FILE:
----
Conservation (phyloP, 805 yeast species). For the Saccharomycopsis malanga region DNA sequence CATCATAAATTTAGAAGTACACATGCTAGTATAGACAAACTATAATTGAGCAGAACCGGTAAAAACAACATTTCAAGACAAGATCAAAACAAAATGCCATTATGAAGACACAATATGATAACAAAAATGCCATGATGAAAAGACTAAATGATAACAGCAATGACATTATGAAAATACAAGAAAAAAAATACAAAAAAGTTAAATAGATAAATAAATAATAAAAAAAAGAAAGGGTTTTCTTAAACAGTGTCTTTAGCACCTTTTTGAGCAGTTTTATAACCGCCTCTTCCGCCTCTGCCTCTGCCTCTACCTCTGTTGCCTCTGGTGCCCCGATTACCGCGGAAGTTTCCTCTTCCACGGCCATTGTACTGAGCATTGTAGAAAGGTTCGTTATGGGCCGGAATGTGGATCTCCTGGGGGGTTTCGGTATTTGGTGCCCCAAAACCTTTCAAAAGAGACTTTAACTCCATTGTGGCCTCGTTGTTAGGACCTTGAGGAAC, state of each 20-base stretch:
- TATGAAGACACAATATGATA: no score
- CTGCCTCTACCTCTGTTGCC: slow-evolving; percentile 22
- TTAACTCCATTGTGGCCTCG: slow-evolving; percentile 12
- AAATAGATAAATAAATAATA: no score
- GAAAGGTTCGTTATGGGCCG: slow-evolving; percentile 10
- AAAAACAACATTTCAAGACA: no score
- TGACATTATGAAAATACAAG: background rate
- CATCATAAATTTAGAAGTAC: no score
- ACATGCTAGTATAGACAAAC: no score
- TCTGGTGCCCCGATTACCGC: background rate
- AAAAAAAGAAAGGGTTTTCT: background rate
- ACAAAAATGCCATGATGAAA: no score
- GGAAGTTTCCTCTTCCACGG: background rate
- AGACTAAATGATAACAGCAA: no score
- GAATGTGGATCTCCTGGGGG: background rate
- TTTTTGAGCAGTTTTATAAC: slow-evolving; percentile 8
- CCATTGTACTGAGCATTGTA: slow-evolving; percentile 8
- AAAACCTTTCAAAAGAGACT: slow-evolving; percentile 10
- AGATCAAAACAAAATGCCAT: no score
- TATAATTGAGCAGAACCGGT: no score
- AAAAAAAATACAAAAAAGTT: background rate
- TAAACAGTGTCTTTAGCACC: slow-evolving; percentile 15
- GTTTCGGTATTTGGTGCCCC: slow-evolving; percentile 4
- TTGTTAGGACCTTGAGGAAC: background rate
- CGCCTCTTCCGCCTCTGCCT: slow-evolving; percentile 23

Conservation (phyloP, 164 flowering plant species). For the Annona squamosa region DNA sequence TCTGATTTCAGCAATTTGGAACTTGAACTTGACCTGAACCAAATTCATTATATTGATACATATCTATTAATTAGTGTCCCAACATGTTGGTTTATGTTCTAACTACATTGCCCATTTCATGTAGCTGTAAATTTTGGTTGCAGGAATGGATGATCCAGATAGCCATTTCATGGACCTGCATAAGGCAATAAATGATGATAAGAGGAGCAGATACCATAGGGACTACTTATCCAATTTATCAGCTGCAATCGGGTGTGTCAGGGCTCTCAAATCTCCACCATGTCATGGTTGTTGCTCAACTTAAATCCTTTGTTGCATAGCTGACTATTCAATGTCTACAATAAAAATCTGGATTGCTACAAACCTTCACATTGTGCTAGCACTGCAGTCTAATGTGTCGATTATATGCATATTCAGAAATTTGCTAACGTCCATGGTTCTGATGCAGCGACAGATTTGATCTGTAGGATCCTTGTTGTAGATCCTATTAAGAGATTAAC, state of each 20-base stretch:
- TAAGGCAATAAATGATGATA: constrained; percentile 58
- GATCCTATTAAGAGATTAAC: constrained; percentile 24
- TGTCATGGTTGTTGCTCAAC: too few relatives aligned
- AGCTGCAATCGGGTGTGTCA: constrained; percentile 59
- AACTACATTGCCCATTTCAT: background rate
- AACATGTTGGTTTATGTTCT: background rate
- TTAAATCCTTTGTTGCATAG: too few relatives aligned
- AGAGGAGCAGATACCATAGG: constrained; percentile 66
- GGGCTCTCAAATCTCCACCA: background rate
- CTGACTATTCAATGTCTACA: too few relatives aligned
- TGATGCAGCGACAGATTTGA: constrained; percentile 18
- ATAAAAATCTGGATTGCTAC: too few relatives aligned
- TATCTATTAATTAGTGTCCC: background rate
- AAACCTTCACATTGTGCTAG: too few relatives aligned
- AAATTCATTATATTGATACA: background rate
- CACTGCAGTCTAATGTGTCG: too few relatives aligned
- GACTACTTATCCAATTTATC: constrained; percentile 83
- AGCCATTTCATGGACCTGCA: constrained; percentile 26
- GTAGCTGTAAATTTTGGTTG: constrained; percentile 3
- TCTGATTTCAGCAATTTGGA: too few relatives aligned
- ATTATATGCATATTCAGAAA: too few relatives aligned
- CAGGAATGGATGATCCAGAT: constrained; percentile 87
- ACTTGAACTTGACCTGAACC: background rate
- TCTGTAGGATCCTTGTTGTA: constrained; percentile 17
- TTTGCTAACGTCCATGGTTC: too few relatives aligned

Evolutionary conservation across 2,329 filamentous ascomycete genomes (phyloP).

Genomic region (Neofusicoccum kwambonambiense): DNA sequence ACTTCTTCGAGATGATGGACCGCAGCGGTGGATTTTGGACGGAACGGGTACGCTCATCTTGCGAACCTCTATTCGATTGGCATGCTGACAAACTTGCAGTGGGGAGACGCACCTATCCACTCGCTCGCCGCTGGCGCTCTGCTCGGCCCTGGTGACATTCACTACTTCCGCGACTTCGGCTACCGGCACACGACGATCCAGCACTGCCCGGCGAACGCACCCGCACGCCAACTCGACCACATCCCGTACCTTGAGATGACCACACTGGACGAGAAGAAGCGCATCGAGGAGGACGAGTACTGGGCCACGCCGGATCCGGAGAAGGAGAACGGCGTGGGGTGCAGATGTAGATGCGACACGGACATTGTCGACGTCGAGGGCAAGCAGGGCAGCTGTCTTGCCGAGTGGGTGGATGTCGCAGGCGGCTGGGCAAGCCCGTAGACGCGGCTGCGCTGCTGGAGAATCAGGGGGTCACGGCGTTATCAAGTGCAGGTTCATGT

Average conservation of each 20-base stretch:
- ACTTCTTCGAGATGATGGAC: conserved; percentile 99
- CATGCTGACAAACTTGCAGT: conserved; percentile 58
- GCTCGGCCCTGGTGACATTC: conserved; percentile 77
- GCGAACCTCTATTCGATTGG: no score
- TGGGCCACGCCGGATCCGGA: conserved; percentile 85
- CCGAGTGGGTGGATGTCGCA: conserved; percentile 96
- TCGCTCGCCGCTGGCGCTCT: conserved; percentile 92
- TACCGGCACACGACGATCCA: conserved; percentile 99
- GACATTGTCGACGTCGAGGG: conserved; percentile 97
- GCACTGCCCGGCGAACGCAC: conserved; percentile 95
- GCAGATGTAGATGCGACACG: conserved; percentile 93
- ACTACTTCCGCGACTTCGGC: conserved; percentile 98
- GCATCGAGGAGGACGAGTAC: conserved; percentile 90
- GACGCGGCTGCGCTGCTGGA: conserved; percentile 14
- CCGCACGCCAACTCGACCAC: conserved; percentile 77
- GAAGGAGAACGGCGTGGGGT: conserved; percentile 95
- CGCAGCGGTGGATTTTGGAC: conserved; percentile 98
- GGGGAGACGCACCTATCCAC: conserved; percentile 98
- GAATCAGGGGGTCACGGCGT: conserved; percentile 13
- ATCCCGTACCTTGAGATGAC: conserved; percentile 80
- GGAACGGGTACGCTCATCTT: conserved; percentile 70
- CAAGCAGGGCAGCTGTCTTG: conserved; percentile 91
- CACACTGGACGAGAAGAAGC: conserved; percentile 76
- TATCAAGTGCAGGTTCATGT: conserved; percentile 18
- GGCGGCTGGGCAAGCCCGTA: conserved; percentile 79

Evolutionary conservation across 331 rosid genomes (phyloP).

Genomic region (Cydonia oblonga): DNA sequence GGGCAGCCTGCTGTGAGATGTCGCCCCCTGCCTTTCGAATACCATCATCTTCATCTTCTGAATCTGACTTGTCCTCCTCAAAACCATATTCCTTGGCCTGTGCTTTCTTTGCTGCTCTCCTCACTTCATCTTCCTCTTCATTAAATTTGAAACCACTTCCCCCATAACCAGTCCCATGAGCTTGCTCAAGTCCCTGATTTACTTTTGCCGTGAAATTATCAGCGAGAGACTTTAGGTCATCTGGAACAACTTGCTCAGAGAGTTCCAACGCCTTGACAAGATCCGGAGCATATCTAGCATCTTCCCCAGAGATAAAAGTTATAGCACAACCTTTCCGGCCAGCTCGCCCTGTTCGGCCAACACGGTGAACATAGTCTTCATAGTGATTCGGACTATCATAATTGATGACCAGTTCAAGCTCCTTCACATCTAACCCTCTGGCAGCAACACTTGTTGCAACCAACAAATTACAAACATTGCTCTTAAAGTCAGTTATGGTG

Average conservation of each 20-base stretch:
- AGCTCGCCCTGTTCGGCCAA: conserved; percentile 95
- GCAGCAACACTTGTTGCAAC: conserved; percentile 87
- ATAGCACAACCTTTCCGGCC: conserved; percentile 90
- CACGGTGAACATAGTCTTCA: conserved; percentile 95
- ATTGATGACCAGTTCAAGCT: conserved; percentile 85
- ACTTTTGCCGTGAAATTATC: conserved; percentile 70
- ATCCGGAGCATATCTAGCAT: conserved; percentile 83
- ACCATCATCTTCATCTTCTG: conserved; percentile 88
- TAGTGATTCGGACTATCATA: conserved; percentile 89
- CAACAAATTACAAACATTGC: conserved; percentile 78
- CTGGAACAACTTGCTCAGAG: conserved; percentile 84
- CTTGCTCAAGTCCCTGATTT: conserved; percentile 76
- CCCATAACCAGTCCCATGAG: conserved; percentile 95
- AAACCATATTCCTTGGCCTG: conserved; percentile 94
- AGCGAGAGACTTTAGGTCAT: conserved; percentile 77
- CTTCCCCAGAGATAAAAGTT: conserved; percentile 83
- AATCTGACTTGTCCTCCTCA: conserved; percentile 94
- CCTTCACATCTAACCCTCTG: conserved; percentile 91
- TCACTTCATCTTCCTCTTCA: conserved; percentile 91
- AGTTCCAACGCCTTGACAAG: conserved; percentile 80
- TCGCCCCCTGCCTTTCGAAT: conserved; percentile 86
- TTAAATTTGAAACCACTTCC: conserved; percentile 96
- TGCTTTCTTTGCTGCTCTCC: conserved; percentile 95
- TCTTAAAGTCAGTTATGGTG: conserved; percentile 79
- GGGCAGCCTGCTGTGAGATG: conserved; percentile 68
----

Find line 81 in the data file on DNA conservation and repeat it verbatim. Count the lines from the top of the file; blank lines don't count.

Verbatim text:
Evolutionary conservation across 331 rosid genomes (phyloP).